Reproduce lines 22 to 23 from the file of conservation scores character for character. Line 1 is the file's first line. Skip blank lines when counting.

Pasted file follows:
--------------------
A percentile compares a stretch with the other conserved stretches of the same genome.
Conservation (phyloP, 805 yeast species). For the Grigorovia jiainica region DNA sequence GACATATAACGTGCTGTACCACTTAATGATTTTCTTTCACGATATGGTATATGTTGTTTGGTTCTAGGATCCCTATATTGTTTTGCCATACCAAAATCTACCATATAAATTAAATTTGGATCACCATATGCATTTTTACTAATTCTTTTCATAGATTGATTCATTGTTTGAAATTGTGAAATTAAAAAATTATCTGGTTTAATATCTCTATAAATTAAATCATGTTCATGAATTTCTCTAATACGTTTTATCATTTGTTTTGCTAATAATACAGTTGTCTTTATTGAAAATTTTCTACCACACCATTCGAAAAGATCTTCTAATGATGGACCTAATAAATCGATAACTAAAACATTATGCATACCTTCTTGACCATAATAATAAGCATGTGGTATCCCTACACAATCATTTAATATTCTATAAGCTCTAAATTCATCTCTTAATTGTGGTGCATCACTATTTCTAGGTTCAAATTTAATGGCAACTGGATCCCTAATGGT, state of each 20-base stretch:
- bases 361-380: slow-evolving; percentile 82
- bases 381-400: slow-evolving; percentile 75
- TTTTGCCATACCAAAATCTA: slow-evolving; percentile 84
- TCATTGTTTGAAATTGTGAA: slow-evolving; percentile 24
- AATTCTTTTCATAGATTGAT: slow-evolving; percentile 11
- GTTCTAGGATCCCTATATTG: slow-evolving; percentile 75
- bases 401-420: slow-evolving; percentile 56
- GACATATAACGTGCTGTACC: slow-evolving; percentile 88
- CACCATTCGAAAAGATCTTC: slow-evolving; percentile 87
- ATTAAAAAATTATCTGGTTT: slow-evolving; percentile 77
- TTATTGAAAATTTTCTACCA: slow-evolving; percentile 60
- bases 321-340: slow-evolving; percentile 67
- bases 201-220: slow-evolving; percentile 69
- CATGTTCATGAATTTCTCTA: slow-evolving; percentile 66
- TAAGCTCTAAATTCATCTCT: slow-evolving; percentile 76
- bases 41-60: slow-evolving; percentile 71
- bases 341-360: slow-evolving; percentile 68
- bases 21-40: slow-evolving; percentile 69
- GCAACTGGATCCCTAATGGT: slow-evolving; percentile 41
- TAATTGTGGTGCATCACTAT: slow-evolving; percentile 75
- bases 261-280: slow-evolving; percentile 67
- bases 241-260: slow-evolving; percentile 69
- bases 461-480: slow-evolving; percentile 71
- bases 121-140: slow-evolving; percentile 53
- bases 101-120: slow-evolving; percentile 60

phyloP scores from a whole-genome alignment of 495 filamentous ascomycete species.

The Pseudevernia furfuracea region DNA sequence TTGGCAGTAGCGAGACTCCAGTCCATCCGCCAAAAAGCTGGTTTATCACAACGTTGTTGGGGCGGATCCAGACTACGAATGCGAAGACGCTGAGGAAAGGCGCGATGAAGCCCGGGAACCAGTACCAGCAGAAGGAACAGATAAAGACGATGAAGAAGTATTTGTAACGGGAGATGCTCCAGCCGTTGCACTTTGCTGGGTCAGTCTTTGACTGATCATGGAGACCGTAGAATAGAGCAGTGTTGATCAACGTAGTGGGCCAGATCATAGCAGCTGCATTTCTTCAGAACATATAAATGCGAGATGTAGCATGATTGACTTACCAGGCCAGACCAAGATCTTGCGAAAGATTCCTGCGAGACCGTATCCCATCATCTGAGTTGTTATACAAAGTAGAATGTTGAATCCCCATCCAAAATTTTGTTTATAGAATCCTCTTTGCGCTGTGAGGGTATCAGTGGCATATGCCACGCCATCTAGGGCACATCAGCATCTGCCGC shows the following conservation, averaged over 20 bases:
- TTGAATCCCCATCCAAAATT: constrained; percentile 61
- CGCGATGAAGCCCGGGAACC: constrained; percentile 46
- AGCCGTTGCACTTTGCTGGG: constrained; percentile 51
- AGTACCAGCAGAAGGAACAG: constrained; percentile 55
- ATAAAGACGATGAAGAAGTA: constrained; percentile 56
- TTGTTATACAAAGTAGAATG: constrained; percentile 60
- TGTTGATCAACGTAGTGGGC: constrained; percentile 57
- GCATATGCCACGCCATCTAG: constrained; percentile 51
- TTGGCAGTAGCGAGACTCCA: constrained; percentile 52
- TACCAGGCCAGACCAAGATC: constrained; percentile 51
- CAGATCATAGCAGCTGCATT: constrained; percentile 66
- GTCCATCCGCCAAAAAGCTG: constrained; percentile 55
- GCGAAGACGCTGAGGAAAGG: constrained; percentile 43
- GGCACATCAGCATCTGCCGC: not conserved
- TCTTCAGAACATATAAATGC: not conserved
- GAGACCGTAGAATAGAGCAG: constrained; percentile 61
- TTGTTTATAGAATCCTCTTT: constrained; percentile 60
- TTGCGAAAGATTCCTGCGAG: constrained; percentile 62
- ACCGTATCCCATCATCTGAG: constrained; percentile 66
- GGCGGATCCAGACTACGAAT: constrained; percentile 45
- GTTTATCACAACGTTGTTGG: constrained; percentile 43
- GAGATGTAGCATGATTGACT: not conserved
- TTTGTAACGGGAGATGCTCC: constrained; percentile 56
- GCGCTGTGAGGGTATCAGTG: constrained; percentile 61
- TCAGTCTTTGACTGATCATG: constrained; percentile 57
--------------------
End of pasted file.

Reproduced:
- TAATTGTGGTGCATCACTAT: slow-evolving; percentile 75
- bases 261-280: slow-evolving; percentile 67